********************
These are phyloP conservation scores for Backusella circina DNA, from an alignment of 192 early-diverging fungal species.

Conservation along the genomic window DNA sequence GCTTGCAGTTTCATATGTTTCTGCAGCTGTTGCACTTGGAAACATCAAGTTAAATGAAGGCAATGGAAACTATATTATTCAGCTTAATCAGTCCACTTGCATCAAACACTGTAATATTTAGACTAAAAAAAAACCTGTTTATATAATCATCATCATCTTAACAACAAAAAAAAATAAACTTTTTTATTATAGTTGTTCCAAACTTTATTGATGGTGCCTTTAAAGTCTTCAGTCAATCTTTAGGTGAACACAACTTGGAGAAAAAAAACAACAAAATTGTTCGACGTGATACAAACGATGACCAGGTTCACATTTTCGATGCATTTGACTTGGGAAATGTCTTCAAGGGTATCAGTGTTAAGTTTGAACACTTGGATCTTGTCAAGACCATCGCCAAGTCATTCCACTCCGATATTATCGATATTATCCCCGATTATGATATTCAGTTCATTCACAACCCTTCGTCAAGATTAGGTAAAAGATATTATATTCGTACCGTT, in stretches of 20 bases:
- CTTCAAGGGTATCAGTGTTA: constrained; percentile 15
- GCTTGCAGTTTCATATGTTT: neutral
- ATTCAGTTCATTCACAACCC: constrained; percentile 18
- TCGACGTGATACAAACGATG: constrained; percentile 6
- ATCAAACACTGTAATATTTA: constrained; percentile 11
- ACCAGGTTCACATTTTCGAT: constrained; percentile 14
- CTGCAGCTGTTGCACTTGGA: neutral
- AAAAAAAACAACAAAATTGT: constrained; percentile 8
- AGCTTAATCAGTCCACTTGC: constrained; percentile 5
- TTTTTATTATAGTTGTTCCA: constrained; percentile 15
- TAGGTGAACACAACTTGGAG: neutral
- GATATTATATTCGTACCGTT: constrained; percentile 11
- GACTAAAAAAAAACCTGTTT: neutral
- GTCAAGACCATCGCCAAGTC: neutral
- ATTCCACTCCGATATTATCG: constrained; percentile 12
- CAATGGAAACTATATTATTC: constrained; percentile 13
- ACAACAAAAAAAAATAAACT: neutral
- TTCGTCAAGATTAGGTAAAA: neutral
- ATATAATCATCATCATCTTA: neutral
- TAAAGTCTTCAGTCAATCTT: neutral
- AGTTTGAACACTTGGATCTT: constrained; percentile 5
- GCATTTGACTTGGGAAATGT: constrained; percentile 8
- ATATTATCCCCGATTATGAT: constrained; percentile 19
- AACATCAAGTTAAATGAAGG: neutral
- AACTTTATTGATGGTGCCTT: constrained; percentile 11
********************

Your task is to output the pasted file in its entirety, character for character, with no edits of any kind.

These are phyloP conservation scores for Backusella circina DNA, from an alignment of 192 early-diverging fungal species.

Conservation along the genomic window DNA sequence GCTTGCAGTTTCATATGTTTCTGCAGCTGTTGCACTTGGAAACATCAAGTTAAATGAAGGCAATGGAAACTATATTATTCAGCTTAATCAGTCCACTTGCATCAAACACTGTAATATTTAGACTAAAAAAAAACCTGTTTATATAATCATCATCATCTTAACAACAAAAAAAAATAAACTTTTTTATTATAGTTGTTCCAAACTTTATTGATGGTGCCTTTAAAGTCTTCAGTCAATCTTTAGGTGAACACAACTTGGAGAAAAAAAACAACAAAATTGTTCGACGTGATACAAACGATGACCAGGTTCACATTTTCGATGCATTTGACTTGGGAAATGTCTTCAAGGGTATCAGTGTTAAGTTTGAACACTTGGATCTTGTCAAGACCATCGCCAAGTCATTCCACTCCGATATTATCGATATTATCCCCGATTATGATATTCAGTTCATTCACAACCCTTCGTCAAGATTAGGTAAAAGATATTATATTCGTACCGTT, in stretches of 20 bases:
- CTTCAAGGGTATCAGTGTTA: constrained; percentile 15
- GCTTGCAGTTTCATATGTTT: neutral
- ATTCAGTTCATTCACAACCC: constrained; percentile 18
- TCGACGTGATACAAACGATG: constrained; percentile 6
- ATCAAACACTGTAATATTTA: constrained; percentile 11
- ACCAGGTTCACATTTTCGAT: constrained; percentile 14
- CTGCAGCTGTTGCACTTGGA: neutral
- AAAAAAAACAACAAAATTGT: constrained; percentile 8
- AGCTTAATCAGTCCACTTGC: constrained; percentile 5
- TTTTTATTATAGTTGTTCCA: constrained; percentile 15
- TAGGTGAACACAACTTGGAG: neutral
- GATATTATATTCGTACCGTT: constrained; percentile 11
- GACTAAAAAAAAACCTGTTT: neutral
- GTCAAGACCATCGCCAAGTC: neutral
- ATTCCACTCCGATATTATCG: constrained; percentile 12
- CAATGGAAACTATATTATTC: constrained; percentile 13
- ACAACAAAAAAAAATAAACT: neutral
- TTCGTCAAGATTAGGTAAAA: neutral
- ATATAATCATCATCATCTTA: neutral
- TAAAGTCTTCAGTCAATCTT: neutral
- AGTTTGAACACTTGGATCTT: constrained; percentile 5
- GCATTTGACTTGGGAAATGT: constrained; percentile 8
- ATATTATCCCCGATTATGAT: constrained; percentile 19
- AACATCAAGTTAAATGAAGG: neutral
- AACTTTATTGATGGTGCCTT: constrained; percentile 11